"Good evening," I said.
"A rivederci, Tenente."There had been a little town but it was all rubble. There was what was left of a railway station and a smashed permanent bridge that could not be repaired and used because it was in plain sight.
"A rivederla." I saluted and went out. It was impossible to salute foreigners as an Italian, without embarrassment. The Italian salute never seemed made for export.There were racks of rockets standing to be touched off to call for help from the artillery or to signal with if the telephone wires were cut. It was quiet, hot and dirty. I looked across the wire at the Austrian lines. Nobody was in sight. I had a drink with a captain that I knew in one of the dugouts and went back across the bridge.runescape gold
The day had been hot. I had been up the river to the bridgehead at Plava. It was there that the offensive was to begin. It had been impossible to advance on the far side the year before because there was only one road leading down from the pass to the pontoon bridge and it was under machine-gun and shell fire for nearly a mile. It was not wide enough either to carry all the transport for an offensive and the Austrians could make a shambles out of it. But the Italians had crossed and spread out a little way on the far side to hold about a mile and a half on the Austrian side of the river. It was a nasty place and the Austrians should not have let them hold it. I suppose it was mutual tolerance because the Austrians still kept a bridgehead further down the river. The Austrian trenches were above on the hillside only a few yards from the Italian lines.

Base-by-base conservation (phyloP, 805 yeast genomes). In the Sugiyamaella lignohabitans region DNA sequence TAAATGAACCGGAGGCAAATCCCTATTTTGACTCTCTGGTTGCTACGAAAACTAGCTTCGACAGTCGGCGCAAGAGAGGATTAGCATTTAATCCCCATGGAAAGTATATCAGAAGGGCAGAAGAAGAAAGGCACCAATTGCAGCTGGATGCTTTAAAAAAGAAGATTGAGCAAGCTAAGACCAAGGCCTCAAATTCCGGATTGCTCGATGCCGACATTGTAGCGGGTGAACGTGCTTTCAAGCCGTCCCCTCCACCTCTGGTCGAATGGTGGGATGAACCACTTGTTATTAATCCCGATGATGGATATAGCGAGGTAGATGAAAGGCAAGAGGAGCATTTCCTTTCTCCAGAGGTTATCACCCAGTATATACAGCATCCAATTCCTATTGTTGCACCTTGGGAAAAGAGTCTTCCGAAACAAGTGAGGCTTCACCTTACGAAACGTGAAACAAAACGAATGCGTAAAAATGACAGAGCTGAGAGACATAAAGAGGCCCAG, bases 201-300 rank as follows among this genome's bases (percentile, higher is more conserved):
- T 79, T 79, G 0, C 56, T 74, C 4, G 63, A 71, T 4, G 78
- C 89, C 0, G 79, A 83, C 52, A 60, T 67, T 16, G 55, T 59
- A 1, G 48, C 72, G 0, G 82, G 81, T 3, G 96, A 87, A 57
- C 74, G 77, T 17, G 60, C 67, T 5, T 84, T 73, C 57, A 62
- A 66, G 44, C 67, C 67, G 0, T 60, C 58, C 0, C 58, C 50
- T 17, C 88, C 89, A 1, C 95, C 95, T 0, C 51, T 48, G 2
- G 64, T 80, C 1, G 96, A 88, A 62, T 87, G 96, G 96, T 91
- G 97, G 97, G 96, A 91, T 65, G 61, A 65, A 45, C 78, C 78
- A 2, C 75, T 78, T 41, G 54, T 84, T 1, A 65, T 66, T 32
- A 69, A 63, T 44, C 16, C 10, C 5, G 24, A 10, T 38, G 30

I went along the narrow road down toward the river, left the car at the dressing station under the hill, crossed the pontoon bridge, which was protected by a shoulder of the mountain, and went through the trenches in the smashed-down town and along the edge of the slope. Everybody was in the dugouts.